Bonfires, Benches and Beating the Bounds

I love a good bonfire!
I love a good bonfire!

I love a good bonfire! Clearing up the winter pruning and other debris that seems to self generate here is so satisfying. The crackle of the fire as it starts, then the roar as the wind rips it up through the pile of dead brambles and leaves, warms body and soul. Apple smoke takes me straight back to my grandparent’s garden in Oxted where there always seemed to be a fire smouldering at the bottom of the garden. That, and the smell of old creosote on weather boards and I’m back in the 70s, spinning around in the ancient summer house that rested on rails so as to perfectly angle it to the sun. Or rummaging around to find the croquet set for a game on Grandpas manicured lawn.

In between trips to stoke the fire I carried on with the mast step. First job, clean the rust of my jack plane and sharpen it. One of the problems of living in frost pocket with a stream running through it, is the damp seems to get into everything and all my tools suffer. This jack plane was in a bucket of tools some family friends turned out when I was about 16 and has served me well. (Thanks Paddy and ‘Topsy’ Margaret)

The disadvantage of living in a damp valley...
The disadvantage of living in a damp valley…

McTavish is singularly unimpressed with my sharpening activities as they are using up valuable sunbathing space…

Full name Mr McTavish Pinkerton on account of his investigative powers and ruthless execution of his duties
Sharpening tools under the watchful eye of McTavish

Of course once the plane was razor sharp… yes razor! Note the jewellers loupe for examining the edge…. look its either sharp or it isn’t. I’m not a pedant, I just like it to be perfect… anyway, once it was sharp I decided that what I really needed was a workbench rather than the floor to work on, so, in the style of one of those irritating DIY programmes where they build a floating pub out of scrap wood for no money whatsoever because they had two canoes, 16m square of brand new decking, a bunch of 8×2 all the fixings, and an old gazebo just ‘lying around’, I simply fitted this old bench with some fence post legs and hey presto! A lovely solid workbench right next to the boat!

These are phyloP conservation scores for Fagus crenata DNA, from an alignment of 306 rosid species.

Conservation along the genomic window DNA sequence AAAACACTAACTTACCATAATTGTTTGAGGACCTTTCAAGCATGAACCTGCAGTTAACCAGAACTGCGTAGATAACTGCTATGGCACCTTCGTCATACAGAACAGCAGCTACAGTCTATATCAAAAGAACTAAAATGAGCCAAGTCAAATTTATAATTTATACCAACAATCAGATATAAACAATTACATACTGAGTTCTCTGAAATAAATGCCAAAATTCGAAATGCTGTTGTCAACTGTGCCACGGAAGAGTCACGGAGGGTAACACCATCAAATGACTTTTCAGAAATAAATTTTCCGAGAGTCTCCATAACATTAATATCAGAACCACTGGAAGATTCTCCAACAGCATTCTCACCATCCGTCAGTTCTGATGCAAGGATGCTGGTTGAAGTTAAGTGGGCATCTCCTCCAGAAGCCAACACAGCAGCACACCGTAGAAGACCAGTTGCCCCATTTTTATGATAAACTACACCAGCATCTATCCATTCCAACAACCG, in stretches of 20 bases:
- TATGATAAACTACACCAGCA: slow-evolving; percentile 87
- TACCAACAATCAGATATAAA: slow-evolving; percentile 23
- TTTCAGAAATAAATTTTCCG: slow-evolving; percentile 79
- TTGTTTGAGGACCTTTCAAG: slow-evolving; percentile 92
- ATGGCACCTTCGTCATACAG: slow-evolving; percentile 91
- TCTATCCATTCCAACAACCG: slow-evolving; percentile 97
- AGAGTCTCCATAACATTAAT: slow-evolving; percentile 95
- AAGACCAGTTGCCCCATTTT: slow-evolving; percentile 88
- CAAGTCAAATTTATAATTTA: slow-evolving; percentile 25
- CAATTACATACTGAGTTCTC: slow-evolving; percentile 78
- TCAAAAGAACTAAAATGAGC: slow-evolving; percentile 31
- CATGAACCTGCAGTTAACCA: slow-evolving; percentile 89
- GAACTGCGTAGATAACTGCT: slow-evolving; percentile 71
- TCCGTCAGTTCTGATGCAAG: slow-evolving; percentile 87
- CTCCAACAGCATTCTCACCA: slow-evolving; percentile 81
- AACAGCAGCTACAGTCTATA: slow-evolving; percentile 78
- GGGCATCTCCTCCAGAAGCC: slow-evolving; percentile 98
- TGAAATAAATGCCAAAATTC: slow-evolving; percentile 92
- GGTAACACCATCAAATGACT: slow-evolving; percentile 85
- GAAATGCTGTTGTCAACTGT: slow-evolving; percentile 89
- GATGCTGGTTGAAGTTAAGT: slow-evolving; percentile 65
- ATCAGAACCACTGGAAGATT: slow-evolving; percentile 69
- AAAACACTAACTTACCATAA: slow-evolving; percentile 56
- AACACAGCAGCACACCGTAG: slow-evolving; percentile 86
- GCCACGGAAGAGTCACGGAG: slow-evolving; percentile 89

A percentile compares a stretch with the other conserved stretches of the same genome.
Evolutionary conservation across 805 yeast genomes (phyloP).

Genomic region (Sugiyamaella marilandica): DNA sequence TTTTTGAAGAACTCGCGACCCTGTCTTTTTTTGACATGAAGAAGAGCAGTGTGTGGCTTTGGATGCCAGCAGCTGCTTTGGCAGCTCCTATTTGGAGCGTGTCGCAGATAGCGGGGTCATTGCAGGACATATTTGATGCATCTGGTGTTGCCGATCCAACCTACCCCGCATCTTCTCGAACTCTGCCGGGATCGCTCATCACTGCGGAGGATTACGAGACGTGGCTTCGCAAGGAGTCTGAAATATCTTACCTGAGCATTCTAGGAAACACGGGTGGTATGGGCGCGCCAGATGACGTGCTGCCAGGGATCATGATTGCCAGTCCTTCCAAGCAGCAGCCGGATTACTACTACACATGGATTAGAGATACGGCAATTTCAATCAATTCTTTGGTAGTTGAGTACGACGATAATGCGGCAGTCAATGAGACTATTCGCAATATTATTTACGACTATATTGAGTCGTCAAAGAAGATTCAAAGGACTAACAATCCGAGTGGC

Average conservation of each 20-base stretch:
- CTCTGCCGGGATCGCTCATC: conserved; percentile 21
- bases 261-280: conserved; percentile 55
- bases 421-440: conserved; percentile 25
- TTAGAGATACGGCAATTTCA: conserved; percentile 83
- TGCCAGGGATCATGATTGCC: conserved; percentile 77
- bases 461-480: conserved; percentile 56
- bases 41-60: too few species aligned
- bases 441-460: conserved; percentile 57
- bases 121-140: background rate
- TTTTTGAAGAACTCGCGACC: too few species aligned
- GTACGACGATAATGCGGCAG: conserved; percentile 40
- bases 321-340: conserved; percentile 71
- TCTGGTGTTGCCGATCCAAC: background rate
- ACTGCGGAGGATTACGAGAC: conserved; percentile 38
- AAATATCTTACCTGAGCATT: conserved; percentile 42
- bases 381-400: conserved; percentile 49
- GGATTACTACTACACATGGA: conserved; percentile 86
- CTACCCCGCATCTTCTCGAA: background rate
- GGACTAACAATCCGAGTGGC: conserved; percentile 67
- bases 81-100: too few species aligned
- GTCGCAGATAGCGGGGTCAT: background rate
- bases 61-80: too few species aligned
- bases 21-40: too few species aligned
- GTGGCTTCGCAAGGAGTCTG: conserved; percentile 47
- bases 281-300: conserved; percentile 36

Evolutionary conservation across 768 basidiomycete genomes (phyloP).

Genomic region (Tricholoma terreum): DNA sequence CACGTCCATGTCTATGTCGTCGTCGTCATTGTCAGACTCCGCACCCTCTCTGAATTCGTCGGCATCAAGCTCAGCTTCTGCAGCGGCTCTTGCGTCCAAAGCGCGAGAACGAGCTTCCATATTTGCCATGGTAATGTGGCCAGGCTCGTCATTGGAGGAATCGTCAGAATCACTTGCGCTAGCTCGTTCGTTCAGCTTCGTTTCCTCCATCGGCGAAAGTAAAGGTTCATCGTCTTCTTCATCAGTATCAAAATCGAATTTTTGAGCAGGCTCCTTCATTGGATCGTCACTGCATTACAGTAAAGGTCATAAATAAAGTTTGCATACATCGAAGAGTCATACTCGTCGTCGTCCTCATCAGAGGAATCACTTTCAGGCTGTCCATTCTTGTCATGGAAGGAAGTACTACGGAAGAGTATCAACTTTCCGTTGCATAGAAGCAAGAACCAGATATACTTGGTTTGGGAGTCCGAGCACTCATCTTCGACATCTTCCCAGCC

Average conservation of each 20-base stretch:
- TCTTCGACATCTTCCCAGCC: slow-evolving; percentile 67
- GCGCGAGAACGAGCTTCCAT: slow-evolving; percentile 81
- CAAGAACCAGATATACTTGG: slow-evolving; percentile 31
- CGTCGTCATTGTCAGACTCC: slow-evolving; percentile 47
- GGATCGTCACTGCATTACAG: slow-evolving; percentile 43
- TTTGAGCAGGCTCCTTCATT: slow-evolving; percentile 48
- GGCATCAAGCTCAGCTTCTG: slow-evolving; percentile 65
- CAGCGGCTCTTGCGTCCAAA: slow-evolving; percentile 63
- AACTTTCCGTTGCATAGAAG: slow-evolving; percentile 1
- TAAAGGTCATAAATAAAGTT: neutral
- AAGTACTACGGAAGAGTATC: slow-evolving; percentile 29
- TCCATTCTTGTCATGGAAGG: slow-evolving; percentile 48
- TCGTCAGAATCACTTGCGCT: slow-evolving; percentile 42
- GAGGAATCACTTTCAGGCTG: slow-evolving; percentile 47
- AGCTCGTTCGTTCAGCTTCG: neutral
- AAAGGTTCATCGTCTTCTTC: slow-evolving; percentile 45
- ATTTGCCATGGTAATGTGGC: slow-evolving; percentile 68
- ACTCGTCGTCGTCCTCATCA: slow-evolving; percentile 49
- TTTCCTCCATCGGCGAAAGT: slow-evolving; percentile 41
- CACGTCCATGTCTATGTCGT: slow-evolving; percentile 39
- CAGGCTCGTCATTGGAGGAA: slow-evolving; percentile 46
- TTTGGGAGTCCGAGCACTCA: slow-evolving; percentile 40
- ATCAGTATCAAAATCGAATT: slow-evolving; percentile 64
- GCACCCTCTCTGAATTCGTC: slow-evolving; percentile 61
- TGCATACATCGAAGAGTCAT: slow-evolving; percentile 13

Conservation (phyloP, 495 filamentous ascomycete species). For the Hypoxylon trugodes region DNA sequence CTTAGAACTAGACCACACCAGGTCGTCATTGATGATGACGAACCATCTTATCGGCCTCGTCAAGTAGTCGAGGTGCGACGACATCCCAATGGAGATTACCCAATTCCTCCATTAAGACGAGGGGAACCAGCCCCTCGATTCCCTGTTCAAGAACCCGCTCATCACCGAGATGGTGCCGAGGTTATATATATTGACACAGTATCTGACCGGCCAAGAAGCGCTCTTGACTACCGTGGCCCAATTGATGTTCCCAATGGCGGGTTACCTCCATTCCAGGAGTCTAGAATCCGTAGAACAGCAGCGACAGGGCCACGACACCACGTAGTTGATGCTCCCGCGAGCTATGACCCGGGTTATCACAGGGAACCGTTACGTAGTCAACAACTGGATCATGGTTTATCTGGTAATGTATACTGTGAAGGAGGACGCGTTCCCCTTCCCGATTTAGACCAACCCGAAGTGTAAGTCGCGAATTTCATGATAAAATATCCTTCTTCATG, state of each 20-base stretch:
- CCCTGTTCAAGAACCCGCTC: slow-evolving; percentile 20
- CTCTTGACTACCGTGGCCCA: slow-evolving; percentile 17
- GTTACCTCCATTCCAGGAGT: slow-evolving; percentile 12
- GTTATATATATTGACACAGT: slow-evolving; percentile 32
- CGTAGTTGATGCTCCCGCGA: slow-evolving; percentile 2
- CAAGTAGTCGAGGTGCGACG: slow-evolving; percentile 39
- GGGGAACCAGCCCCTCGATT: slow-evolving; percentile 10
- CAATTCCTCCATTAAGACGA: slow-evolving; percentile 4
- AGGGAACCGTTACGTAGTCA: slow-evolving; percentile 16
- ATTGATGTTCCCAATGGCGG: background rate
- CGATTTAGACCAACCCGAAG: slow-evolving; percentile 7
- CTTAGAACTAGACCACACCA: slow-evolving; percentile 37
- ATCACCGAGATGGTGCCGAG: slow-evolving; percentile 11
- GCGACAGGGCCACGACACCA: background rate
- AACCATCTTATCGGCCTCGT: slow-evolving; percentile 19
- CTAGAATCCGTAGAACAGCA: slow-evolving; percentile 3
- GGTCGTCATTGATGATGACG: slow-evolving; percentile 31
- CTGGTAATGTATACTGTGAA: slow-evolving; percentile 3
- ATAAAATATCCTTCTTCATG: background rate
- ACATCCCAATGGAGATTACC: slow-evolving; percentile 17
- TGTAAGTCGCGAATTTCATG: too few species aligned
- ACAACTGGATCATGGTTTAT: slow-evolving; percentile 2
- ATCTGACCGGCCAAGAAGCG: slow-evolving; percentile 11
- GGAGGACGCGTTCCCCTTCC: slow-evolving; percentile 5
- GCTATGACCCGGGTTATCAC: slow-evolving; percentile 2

Working on the ground has its limitations so I've put this old bench up.
Working on the ground has its limitations so I’ve put this old bench up.

Planing Oak is really hard, even when your plane is razor sharp (yes razor!) So little progress made on the step I’ll have to post pictures when I can see a difference 🙂

Meanwhile, in another part of Hundred Acre Wood (ok 3 acres) Chester poses for scaling purposes on some recently felled Larch that we are planning to use as a deck for the Cabin in the Woods… although… I wonder if larch might be a good substitute for Pitch Pine…. mmm.

Chester helpfully providing a sense of scale
Ready for turning into a deck for the Cabin in the Woods

Mother has added to her ‘estate’ and bought a bit more woodland so she and I ‘Beat the Bounds’ and discovered two Redwoods growing in the new plot.

Discovered two Coast Redwoods in mother's new plot!
Discovered two Coast Redwoods in mother’s new plot!

So the weekend came and went, Mother’s Day saw us pottering around the Walled Nursery, a beautiful walled garden near Hawkhurst. Then on to the Brown Trout for what turned out to be a surprisingly good carvery. Delicious beef! More work in the woods this weekend, weather permitting.

 

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